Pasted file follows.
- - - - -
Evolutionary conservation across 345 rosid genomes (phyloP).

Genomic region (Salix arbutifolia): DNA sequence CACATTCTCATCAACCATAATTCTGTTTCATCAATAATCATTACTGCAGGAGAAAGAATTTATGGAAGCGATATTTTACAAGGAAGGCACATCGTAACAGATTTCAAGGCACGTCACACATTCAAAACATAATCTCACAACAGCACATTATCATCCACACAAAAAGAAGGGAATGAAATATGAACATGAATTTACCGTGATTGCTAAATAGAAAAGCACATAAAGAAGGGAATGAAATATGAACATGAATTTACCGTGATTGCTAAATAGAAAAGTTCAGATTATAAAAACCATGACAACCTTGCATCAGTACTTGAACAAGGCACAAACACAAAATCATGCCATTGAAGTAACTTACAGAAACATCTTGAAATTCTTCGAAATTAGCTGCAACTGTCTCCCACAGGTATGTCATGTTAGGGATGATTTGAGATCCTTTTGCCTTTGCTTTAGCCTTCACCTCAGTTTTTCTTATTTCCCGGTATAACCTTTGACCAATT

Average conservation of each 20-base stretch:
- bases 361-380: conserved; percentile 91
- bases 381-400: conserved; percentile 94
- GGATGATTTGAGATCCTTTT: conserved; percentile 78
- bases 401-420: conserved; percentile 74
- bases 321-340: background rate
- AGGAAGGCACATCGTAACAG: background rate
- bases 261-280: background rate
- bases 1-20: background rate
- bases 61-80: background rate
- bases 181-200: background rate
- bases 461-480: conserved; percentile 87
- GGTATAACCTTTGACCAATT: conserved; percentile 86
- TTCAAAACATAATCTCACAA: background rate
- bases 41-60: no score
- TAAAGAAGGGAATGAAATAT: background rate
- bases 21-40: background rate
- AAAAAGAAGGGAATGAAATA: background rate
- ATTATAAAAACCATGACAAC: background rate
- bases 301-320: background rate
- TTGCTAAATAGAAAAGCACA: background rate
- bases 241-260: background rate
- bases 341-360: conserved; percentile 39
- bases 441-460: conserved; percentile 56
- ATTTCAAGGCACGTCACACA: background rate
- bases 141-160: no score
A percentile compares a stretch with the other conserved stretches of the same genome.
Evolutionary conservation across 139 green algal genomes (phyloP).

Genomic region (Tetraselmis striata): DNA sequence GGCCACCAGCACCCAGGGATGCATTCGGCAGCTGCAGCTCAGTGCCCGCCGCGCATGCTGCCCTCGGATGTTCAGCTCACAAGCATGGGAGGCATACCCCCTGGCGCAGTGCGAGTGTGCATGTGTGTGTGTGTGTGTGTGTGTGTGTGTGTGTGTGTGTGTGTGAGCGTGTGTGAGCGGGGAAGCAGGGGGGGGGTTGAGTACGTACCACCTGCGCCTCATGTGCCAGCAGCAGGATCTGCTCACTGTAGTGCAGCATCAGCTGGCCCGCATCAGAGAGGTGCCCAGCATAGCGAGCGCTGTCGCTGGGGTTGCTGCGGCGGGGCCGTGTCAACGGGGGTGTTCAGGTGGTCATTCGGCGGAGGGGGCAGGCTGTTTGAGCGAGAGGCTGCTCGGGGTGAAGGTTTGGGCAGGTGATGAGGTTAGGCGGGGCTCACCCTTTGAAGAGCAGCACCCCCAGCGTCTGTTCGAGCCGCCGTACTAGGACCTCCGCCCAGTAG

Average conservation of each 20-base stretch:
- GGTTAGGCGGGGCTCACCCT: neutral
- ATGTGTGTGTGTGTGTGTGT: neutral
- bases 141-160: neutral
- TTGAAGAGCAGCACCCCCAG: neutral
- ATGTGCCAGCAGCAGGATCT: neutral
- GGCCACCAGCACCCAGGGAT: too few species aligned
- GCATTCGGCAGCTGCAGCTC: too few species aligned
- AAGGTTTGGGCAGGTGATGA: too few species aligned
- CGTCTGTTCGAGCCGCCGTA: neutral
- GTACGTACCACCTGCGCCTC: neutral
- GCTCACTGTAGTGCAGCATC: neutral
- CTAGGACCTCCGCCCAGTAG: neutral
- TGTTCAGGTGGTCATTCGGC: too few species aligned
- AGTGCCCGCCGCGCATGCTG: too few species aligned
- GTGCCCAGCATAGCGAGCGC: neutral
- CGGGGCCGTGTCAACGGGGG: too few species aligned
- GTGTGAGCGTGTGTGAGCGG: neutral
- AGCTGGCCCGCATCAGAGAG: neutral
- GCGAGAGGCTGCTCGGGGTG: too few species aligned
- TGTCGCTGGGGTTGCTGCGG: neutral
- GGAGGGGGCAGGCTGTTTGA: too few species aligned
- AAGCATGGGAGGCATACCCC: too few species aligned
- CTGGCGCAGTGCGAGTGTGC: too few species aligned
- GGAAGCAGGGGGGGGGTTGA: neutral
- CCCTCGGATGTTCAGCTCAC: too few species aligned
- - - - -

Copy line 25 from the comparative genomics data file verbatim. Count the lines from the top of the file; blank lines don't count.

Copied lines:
- bases 341-360: conserved; percentile 39